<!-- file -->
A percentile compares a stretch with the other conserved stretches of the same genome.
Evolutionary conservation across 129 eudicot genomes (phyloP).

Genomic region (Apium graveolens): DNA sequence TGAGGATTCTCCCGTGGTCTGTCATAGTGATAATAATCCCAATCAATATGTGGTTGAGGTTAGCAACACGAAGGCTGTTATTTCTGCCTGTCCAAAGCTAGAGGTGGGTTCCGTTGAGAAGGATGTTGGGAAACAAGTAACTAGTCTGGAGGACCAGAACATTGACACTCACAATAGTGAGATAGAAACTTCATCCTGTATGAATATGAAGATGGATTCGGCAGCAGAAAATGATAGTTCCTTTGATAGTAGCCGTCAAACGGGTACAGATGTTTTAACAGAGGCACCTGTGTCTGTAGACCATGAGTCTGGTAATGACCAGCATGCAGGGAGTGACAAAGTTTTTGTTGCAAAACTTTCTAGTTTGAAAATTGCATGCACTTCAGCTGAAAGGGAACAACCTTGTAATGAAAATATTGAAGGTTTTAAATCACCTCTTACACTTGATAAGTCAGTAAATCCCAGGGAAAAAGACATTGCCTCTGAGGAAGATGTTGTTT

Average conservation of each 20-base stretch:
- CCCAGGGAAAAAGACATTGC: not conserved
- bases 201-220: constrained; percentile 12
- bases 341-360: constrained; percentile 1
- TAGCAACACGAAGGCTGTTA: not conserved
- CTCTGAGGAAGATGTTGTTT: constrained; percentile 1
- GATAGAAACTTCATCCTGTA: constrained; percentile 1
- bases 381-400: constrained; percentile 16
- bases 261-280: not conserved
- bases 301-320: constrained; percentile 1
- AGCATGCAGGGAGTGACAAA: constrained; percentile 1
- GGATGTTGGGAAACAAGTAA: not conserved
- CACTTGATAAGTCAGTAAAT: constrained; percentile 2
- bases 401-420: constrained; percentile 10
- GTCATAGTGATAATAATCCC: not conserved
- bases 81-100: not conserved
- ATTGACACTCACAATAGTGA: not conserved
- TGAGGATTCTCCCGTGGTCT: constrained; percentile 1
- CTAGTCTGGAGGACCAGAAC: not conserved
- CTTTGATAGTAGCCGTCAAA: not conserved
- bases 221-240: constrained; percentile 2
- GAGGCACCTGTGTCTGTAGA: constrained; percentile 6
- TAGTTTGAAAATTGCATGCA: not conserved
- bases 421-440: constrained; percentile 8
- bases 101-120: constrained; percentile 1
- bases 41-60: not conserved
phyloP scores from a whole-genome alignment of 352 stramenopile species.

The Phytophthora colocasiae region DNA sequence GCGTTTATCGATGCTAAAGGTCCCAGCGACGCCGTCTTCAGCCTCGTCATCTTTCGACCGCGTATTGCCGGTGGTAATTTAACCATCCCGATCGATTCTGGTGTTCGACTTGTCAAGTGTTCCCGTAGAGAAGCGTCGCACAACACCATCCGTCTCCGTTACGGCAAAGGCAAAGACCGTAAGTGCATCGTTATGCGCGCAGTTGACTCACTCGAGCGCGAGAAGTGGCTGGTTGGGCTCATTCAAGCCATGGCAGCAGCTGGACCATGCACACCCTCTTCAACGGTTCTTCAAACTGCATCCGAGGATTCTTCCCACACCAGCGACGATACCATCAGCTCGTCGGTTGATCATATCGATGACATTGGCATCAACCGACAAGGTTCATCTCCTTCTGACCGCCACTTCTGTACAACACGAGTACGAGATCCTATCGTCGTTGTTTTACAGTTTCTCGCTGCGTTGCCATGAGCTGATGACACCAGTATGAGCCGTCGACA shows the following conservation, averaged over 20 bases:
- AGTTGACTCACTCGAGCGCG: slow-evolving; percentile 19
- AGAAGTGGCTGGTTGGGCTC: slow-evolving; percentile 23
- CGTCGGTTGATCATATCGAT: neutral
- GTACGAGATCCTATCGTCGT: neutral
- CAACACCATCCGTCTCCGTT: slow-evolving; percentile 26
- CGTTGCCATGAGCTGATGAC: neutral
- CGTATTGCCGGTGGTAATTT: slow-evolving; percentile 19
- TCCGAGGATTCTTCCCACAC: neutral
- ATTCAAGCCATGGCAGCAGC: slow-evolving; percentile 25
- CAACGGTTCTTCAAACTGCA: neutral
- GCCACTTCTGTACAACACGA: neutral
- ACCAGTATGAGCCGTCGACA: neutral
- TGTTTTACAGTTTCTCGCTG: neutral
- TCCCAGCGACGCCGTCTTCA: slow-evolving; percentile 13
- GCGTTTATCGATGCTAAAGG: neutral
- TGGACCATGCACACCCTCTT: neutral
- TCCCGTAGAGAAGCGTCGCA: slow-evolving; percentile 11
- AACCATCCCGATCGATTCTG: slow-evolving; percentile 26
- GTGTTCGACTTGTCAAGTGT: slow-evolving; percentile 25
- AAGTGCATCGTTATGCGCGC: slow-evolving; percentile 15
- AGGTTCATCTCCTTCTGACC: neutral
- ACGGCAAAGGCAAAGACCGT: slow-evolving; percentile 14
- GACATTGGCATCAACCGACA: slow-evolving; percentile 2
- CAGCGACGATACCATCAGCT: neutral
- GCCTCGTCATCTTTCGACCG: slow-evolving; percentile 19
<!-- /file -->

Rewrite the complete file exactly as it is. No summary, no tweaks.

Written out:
A percentile compares a stretch with the other conserved stretches of the same genome.
Evolutionary conservation across 129 eudicot genomes (phyloP).

Genomic region (Apium graveolens): DNA sequence TGAGGATTCTCCCGTGGTCTGTCATAGTGATAATAATCCCAATCAATATGTGGTTGAGGTTAGCAACACGAAGGCTGTTATTTCTGCCTGTCCAAAGCTAGAGGTGGGTTCCGTTGAGAAGGATGTTGGGAAACAAGTAACTAGTCTGGAGGACCAGAACATTGACACTCACAATAGTGAGATAGAAACTTCATCCTGTATGAATATGAAGATGGATTCGGCAGCAGAAAATGATAGTTCCTTTGATAGTAGCCGTCAAACGGGTACAGATGTTTTAACAGAGGCACCTGTGTCTGTAGACCATGAGTCTGGTAATGACCAGCATGCAGGGAGTGACAAAGTTTTTGTTGCAAAACTTTCTAGTTTGAAAATTGCATGCACTTCAGCTGAAAGGGAACAACCTTGTAATGAAAATATTGAAGGTTTTAAATCACCTCTTACACTTGATAAGTCAGTAAATCCCAGGGAAAAAGACATTGCCTCTGAGGAAGATGTTGTTT

Average conservation of each 20-base stretch:
- CCCAGGGAAAAAGACATTGC: not conserved
- bases 201-220: constrained; percentile 12
- bases 341-360: constrained; percentile 1
- TAGCAACACGAAGGCTGTTA: not conserved
- CTCTGAGGAAGATGTTGTTT: constrained; percentile 1
- GATAGAAACTTCATCCTGTA: constrained; percentile 1
- bases 381-400: constrained; percentile 16
- bases 261-280: not conserved
- bases 301-320: constrained; percentile 1
- AGCATGCAGGGAGTGACAAA: constrained; percentile 1
- GGATGTTGGGAAACAAGTAA: not conserved
- CACTTGATAAGTCAGTAAAT: constrained; percentile 2
- bases 401-420: constrained; percentile 10
- GTCATAGTGATAATAATCCC: not conserved
- bases 81-100: not conserved
- ATTGACACTCACAATAGTGA: not conserved
- TGAGGATTCTCCCGTGGTCT: constrained; percentile 1
- CTAGTCTGGAGGACCAGAAC: not conserved
- CTTTGATAGTAGCCGTCAAA: not conserved
- bases 221-240: constrained; percentile 2
- GAGGCACCTGTGTCTGTAGA: constrained; percentile 6
- TAGTTTGAAAATTGCATGCA: not conserved
- bases 421-440: constrained; percentile 8
- bases 101-120: constrained; percentile 1
- bases 41-60: not conserved
phyloP scores from a whole-genome alignment of 352 stramenopile species.

The Phytophthora colocasiae region DNA sequence GCGTTTATCGATGCTAAAGGTCCCAGCGACGCCGTCTTCAGCCTCGTCATCTTTCGACCGCGTATTGCCGGTGGTAATTTAACCATCCCGATCGATTCTGGTGTTCGACTTGTCAAGTGTTCCCGTAGAGAAGCGTCGCACAACACCATCCGTCTCCGTTACGGCAAAGGCAAAGACCGTAAGTGCATCGTTATGCGCGCAGTTGACTCACTCGAGCGCGAGAAGTGGCTGGTTGGGCTCATTCAAGCCATGGCAGCAGCTGGACCATGCACACCCTCTTCAACGGTTCTTCAAACTGCATCCGAGGATTCTTCCCACACCAGCGACGATACCATCAGCTCGTCGGTTGATCATATCGATGACATTGGCATCAACCGACAAGGTTCATCTCCTTCTGACCGCCACTTCTGTACAACACGAGTACGAGATCCTATCGTCGTTGTTTTACAGTTTCTCGCTGCGTTGCCATGAGCTGATGACACCAGTATGAGCCGTCGACA shows the following conservation, averaged over 20 bases:
- AGTTGACTCACTCGAGCGCG: slow-evolving; percentile 19
- AGAAGTGGCTGGTTGGGCTC: slow-evolving; percentile 23
- CGTCGGTTGATCATATCGAT: neutral
- GTACGAGATCCTATCGTCGT: neutral
- CAACACCATCCGTCTCCGTT: slow-evolving; percentile 26
- CGTTGCCATGAGCTGATGAC: neutral
- CGTATTGCCGGTGGTAATTT: slow-evolving; percentile 19
- TCCGAGGATTCTTCCCACAC: neutral
- ATTCAAGCCATGGCAGCAGC: slow-evolving; percentile 25
- CAACGGTTCTTCAAACTGCA: neutral
- GCCACTTCTGTACAACACGA: neutral
- ACCAGTATGAGCCGTCGACA: neutral
- TGTTTTACAGTTTCTCGCTG: neutral
- TCCCAGCGACGCCGTCTTCA: slow-evolving; percentile 13
- GCGTTTATCGATGCTAAAGG: neutral
- TGGACCATGCACACCCTCTT: neutral
- TCCCGTAGAGAAGCGTCGCA: slow-evolving; percentile 11
- AACCATCCCGATCGATTCTG: slow-evolving; percentile 26
- GTGTTCGACTTGTCAAGTGT: slow-evolving; percentile 25
- AAGTGCATCGTTATGCGCGC: slow-evolving; percentile 15
- AGGTTCATCTCCTTCTGACC: neutral
- ACGGCAAAGGCAAAGACCGT: slow-evolving; percentile 14
- GACATTGGCATCAACCGACA: slow-evolving; percentile 2
- CAGCGACGATACCATCAGCT: neutral
- GCCTCGTCATCTTTCGACCG: slow-evolving; percentile 19